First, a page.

There are no systems in baseball. There's also no crying in baseball, but nobody delivers that line quite like Jimmy Dugan.
Zach from Missoula, MT
Why don't GMs trade later-round picks more often to trade up and draft more likely to be star players in the first round? I understand the desire for as many shots as possible at the board, but it seems you could almost always get into the top 15 picks.
The cost of moving up in the first round is much greater than you think, and history shows the first round of the draft is barely better than a 50-50 proposition at best.
Heather from Green Bay, WI
I believe Vic mentioned some time ago that the Packers Pro Shop keeps 100 percent of the profits on items purchased there, whereas if you purchase your Packers items anywhere else, the Packers share with all other teams and only recoup 1/32 of the profit. Assuming I have that correct, why don't we see the Pro Shop advertising that nifty hook?
For a long time, the store's tagline was, "Where your purchases help the Packers win."
Jason from Wausau, WI
I disagree with Jared from Philadelphia on celebrations. Personally, I don't like excessive celebrations after a big play or a touchdown. These players have made big plays their whole football careers, which is why they're in the NFL, and they ought to simply act like they've been there before, because they have. I know, they just can't resist the spotlight.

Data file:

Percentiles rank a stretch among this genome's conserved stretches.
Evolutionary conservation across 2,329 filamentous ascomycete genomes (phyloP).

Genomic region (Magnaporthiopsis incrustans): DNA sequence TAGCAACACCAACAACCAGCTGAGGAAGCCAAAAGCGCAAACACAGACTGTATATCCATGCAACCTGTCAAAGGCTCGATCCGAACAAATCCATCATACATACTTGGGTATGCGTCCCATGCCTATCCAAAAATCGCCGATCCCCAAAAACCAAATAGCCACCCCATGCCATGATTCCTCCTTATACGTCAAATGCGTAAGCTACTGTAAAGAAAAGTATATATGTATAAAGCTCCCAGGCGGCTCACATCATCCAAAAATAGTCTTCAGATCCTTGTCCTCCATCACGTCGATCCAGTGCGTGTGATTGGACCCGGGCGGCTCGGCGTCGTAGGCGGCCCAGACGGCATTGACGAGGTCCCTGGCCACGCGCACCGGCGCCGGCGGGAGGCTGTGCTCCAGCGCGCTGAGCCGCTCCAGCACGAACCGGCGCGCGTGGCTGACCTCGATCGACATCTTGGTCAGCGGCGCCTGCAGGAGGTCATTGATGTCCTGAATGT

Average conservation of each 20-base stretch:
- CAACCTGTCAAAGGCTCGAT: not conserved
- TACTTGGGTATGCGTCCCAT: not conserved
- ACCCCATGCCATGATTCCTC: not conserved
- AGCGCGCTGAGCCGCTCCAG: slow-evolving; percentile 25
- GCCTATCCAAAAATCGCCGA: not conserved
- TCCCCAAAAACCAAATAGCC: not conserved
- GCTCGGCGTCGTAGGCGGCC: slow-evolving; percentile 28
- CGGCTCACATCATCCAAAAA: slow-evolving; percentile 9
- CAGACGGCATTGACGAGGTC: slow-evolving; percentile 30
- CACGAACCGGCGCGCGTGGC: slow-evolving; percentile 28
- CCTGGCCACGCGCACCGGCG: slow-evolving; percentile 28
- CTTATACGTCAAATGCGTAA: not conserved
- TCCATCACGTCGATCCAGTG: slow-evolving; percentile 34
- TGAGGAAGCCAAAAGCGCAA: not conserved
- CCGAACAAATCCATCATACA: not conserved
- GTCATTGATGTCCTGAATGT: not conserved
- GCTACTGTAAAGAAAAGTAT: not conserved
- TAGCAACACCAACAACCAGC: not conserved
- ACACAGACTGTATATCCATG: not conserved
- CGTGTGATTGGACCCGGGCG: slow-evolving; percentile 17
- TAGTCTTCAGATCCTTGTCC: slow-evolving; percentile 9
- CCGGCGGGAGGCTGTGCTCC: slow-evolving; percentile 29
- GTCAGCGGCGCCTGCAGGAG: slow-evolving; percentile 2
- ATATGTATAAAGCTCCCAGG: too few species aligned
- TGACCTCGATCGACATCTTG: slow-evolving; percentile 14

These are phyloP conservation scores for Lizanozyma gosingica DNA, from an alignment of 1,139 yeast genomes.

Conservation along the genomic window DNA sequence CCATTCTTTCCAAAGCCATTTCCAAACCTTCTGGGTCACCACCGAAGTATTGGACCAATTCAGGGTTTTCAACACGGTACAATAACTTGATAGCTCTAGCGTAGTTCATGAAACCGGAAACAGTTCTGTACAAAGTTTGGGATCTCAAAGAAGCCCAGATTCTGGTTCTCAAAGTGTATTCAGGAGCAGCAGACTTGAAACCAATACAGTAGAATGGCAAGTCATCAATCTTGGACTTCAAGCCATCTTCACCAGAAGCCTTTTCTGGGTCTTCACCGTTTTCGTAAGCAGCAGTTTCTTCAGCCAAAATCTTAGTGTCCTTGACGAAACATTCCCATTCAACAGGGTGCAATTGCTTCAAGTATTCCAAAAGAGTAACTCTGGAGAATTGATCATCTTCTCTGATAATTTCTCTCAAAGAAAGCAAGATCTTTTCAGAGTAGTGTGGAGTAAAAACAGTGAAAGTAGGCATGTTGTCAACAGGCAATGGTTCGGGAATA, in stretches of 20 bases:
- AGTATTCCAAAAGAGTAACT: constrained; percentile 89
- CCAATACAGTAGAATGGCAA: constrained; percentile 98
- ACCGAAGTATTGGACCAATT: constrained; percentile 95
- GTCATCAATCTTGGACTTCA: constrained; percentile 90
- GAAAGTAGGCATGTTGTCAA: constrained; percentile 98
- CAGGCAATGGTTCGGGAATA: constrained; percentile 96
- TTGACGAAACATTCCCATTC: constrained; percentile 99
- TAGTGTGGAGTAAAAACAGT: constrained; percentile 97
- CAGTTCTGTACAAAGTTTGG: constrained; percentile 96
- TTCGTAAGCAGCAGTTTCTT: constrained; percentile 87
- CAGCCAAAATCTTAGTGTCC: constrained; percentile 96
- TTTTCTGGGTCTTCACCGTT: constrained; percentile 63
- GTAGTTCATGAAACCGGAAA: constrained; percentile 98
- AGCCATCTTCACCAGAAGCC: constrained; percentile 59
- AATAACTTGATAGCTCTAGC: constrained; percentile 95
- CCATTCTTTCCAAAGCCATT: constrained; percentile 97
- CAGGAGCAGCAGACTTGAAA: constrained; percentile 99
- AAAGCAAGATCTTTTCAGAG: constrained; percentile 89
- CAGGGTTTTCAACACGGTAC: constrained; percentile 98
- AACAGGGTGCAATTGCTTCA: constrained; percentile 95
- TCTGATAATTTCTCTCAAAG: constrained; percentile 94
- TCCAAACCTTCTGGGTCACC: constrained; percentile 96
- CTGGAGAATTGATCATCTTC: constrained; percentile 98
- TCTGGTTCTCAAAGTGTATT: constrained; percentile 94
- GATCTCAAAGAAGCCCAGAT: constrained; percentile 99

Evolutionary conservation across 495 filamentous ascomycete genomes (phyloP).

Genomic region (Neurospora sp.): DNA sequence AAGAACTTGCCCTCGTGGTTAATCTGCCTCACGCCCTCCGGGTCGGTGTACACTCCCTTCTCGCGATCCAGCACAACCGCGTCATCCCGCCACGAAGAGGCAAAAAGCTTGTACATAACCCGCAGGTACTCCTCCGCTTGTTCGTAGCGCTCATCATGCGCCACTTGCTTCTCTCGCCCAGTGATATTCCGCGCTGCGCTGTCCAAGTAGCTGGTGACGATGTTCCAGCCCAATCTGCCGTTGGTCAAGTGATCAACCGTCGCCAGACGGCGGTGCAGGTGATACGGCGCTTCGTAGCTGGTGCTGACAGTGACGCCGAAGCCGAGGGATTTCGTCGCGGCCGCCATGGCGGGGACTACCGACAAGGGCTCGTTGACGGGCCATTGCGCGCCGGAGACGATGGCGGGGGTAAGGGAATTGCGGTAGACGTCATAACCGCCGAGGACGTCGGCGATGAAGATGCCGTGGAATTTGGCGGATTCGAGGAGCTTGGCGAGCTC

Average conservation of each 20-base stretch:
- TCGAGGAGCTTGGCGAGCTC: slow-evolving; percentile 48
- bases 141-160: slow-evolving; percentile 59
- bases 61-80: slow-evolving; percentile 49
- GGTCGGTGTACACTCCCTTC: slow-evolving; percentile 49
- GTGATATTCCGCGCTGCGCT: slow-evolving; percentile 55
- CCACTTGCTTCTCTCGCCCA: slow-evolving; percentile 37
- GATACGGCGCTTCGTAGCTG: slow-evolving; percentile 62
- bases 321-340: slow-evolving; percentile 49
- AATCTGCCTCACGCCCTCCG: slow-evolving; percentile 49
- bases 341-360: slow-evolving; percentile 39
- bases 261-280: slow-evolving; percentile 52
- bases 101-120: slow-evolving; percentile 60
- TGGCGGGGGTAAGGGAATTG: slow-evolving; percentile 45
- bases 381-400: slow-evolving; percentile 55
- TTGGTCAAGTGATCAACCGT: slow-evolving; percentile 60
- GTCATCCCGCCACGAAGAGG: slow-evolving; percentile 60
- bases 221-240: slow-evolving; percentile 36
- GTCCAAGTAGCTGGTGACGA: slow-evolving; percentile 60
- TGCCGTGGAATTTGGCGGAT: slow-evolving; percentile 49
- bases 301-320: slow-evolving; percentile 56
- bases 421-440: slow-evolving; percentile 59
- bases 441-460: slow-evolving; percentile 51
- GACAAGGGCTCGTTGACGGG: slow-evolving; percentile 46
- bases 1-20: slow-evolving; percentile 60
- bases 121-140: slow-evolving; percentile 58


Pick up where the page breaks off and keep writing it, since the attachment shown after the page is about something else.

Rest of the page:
I liked Washington's "Fun Bunch" in the early 1980s, but the league didn't, even back then. I guess I was young and impressionable.
Kris from Las Vegas, NV
To get my offseason fix of the Packers I was watching a highlight segment of the 2010 Super Bowl. What does Clay mean when he yells out, "Spill it, Pickett"?
He wants Pickett to force the run to go outside, to "spill" the running back toward Matthews on the edge.
Dan from Houston, TX
Mike, what happened to Vic? Two weeks in a row conceding ground to the wolves? I thought last week was just an aberration. That being said, are there really any free agents worth targeting that aren't our own? Perry, Hyde, Lacy, Cook, and Lang are all near the top of the list of available players at their positions.
Vic can be a reasonable man, and he's acknowledged the ticking Rodgers clock twice now, so it wasn't just a night of bad barbecue. That said, he's not guaranteeing a difference-maker will be out there at a non-crippling price, and I'm not either. Your point about the Packers' own is valid, and right now they're only available to the Packers, which I expect them to take advantage of in at least a case or two. Tom Brady just won a Super Bowl at 39 years old, and if you swing and miss on a crazy-cost free agent, you'll have shortened the Rodgers window, not enhanced it.
Dave from Coloma, MI
Insiders, a rule that drives me nuts is the "half the distance to the goal line." What would you think about having a mark at the 1-foot line and placing the ball there? I would say the 1-inch line but I want to be a little realistic.